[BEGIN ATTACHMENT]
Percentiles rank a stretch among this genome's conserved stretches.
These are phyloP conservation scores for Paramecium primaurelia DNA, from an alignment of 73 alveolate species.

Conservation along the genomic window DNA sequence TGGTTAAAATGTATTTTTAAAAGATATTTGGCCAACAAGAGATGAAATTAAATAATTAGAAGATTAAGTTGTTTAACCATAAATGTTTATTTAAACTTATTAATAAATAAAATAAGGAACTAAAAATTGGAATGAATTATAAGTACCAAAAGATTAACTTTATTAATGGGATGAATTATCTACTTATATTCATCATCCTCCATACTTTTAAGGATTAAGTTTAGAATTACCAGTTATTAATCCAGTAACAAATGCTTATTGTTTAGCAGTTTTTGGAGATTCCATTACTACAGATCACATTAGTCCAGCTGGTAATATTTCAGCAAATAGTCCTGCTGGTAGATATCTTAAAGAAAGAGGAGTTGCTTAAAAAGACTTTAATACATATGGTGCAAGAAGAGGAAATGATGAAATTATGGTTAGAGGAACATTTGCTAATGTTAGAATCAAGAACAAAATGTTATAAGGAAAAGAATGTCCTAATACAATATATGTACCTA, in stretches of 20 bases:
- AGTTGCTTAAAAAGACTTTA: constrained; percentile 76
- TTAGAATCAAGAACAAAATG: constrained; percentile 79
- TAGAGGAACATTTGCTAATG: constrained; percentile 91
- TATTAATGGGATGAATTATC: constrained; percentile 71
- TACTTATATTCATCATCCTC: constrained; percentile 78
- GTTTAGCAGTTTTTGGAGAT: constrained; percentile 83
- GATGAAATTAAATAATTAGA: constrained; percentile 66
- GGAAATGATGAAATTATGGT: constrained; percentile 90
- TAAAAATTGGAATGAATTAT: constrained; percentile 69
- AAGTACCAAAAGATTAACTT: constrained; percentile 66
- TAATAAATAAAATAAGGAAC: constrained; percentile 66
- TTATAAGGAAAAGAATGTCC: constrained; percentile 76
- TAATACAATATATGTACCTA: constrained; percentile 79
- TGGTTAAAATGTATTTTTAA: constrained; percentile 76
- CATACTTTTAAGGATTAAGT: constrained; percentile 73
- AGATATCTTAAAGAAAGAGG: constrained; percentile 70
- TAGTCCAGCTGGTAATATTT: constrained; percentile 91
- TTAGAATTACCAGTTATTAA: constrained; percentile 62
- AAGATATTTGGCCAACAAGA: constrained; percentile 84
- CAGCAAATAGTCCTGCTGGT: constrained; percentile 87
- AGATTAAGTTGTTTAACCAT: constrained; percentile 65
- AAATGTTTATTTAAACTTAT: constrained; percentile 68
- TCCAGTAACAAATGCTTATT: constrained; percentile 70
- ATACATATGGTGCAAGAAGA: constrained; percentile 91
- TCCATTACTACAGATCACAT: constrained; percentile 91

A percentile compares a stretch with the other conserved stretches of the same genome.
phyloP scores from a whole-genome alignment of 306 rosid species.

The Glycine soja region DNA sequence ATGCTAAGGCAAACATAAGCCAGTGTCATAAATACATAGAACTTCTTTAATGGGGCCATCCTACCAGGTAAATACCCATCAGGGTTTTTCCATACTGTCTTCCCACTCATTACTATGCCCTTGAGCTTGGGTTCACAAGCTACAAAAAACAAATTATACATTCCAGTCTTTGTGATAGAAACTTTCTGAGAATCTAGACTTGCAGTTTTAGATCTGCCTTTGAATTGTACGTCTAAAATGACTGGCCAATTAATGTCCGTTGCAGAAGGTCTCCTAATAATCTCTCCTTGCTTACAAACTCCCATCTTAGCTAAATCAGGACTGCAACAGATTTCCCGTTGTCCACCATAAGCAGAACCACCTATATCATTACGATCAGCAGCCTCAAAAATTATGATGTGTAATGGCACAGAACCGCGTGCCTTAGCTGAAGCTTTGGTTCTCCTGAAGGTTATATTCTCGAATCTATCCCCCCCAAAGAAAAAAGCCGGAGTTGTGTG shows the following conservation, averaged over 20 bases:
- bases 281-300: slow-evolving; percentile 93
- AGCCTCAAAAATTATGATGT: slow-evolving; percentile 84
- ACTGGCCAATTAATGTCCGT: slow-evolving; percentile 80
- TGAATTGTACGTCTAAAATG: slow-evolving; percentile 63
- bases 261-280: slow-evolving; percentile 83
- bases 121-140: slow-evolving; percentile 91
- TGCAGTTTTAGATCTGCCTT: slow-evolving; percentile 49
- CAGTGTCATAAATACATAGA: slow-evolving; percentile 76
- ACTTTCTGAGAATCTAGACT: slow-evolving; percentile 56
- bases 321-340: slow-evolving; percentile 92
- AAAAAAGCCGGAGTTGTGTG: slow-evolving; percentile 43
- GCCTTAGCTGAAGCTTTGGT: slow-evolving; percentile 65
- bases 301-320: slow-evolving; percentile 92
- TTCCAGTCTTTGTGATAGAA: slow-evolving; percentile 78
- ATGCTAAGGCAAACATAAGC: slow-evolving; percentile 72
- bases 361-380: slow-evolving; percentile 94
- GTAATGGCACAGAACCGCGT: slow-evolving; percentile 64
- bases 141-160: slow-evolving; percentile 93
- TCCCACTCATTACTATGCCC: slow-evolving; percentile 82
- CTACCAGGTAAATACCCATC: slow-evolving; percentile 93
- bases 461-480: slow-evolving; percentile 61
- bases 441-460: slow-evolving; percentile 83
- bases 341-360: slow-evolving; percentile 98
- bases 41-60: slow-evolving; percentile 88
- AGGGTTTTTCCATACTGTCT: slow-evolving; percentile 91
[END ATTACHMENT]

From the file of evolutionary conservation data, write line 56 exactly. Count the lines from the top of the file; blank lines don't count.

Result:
- AGGGTTTTTCCATACTGTCT: slow-evolving; percentile 91